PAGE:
Forwarders- we take a look at some of the mid-sized Forwarders that are used in timber harvesting. These machines are normally in the 16-20 tonne weight class with a carrying capacity of around 14 tonne.
This popular Forwarder size is very versatile and capable of working effectively in selective/final thinning’s and mature clearfell’s.

Mid-sized Forwarders are powerful and strong without being too heavy and they are extremely proficient on a variety of ground conditions and  soil types.
When extracting timber on steep ground, band tracks or wheel chains can be used to increase traction, this offers better climbing ability and increases the operators safety.
For extracting on wet peaty and boggy soil conditions fitting flotation band tracks will reduce the overall ground pressure of the forwarder which will protect the forest floor from rutting and compacting the soil.
Our reporter, Anthony Carr, spoke to a selection of operators from several prominent machine manufacturers to get an honest insight into what they really think of the machines they operate.
The feedback is entirely from the operators point of view and is in no way an endorsement for any machine manufacturers. 

We will feature individual reports on the different types of Forwarders over the next week.

Ponsse Buffalo Forwarder -Operator: Wayne Armstrong

18 months old – 2900 hours – Fuel Consumption 11.3 Litres per hour 

After leaving school at 16 Wayne started work in a sawmill before joining the forestry commission where he worked on a chainsaw, and latterly a forwarder for 13 years.

After taking voluntary redundancy – a decision he has never looked back on – Wayne joined TPH in 1992, and has operated Forwarders for the company ever since.
Wayne is very happy with his latest Buffalo.

“This machine comes with the longer back bogies so although it climbs well on steep site’s, I do have to give the machine some extra power when climbing over obstacles but this is balanced out by the machines outstanding performance on soft ground”.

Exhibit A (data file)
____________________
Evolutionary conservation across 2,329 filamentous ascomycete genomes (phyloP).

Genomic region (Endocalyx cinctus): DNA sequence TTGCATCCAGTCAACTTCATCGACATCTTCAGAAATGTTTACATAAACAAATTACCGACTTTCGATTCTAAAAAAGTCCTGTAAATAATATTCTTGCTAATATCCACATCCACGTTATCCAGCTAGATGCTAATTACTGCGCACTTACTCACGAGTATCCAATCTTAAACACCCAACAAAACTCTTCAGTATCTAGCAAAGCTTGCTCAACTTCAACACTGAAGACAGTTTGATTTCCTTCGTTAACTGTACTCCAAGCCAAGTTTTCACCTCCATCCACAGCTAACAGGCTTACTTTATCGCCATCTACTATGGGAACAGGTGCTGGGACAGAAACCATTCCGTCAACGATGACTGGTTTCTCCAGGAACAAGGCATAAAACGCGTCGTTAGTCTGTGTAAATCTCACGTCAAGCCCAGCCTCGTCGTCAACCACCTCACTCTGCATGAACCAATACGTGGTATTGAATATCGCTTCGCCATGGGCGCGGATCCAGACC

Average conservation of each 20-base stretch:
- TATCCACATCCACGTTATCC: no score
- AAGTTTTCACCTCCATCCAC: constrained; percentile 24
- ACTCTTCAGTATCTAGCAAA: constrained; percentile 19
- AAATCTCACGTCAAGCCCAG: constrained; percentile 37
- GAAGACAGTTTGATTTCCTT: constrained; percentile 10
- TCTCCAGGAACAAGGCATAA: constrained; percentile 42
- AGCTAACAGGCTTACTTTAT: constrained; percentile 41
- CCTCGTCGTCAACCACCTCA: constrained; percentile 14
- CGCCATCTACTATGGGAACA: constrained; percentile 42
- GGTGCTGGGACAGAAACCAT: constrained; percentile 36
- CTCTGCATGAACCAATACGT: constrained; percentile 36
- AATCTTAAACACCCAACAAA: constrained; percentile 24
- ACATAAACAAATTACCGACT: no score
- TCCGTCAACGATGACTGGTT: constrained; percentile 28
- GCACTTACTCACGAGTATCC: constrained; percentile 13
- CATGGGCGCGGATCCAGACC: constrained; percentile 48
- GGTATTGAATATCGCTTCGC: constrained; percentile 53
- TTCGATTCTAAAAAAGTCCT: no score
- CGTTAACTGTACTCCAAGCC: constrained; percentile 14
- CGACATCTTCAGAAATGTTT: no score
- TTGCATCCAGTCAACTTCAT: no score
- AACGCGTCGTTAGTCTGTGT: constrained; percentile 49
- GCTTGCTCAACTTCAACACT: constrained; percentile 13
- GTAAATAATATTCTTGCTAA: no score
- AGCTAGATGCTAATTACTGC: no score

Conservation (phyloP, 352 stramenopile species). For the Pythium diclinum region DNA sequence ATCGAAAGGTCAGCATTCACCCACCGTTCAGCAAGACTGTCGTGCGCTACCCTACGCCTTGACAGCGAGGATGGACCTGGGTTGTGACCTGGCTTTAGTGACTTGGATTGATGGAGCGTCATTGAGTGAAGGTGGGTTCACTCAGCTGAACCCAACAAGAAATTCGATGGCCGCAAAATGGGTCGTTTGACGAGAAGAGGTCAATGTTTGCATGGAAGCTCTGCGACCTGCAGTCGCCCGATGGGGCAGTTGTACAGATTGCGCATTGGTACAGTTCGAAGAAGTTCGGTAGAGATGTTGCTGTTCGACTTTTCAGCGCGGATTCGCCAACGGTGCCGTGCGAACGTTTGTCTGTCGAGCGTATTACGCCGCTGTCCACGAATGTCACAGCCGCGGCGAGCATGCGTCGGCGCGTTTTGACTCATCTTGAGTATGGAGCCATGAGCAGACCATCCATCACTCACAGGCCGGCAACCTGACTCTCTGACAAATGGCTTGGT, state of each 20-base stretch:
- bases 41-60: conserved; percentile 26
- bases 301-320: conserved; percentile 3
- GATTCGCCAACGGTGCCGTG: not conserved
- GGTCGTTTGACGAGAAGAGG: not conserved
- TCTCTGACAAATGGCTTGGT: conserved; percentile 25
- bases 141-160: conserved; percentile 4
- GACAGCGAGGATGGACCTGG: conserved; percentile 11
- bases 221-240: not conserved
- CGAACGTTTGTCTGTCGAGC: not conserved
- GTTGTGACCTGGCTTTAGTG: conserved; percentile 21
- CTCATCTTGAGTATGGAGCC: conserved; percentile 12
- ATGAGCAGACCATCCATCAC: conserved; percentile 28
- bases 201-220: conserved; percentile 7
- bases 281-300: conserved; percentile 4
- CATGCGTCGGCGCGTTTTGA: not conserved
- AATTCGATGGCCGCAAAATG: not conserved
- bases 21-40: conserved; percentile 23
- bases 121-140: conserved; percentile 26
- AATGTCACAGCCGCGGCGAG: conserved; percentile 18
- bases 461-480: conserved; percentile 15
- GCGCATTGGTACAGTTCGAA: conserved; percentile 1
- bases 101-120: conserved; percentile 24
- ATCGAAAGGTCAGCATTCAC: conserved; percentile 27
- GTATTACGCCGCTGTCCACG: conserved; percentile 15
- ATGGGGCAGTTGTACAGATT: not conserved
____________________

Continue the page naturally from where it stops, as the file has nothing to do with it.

An additional benefit of this forwarder is the Active crane, this is where the extension works automatically with the main lift and dipper boom.

“It’s brilliant, I would find it really difficult to go back to the conventional system”.
As Wayne regularly operates on soft ground, he commented on the 10-metre crane having the ability to reach two rows of produce from the one row being a huge asset.

The grapple on the K90 crane is a Hultdins Super Grip

“It is good to use and much stronger than versions of the Super Grip I have previously used”.
Although the hose layout on the crane is good, Wayne has had a few problems with the metal pipes failing on the dipper boom. This is down to vibration against a bracket.

“The pipes are difficult to change, to make it easier, I sourced an extra clamp which I use to keep the three remaining pipes in line while I change the offending item”.
Comfort in the Buffalo is described as good,

“There is plenty of room, the seat is the most comfortable I’ve had, and vision is excellent. The cab is extremely quiet, although for how long I don’t know as mice are finding the soundproofing makes a tasty meal 🙂 .

The computer is straightforward to use, I tend to leave the settings as they are, as the machine is set up so well. One small  issue I do have is that when facing forward, if an alarm activates, I have to turn the seat around to see what the problem is on the computer”.
The Buffalo has been very reliable in the 18 months Wayne has had it with only minor issues.

“The only problems I have had apart from replacing the pipes on the dipper, are a rotator hose which has just failed after 2900 hour and some wear on the outer extension boom”.

The extension problem was in the process of being remedied by PONSSE when I interviewed Wayne.

Back up and Servicing is excellent and provided by Ponsse UK, Wayne enjoys helping out with servicing and other bits and pieces.

“The machine is straightforward to service although re-fitting the belly plate can be a bit awkward , I use a long bolt with a big washer to wind it up and keep it in place until I refit the other bolts and cups. 

“It is by far the best Forwarder I have ever operated, it travels well, has a powerful crane and is very comfortable.”

I have no interest in operating any other make or model of Forwarder.”

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Forest Machine Magazine is written and edited by a forest professional with over 40 years hands on experience. We are dedicated to keeping you informed with all the latest news, views and reviews from our industry.

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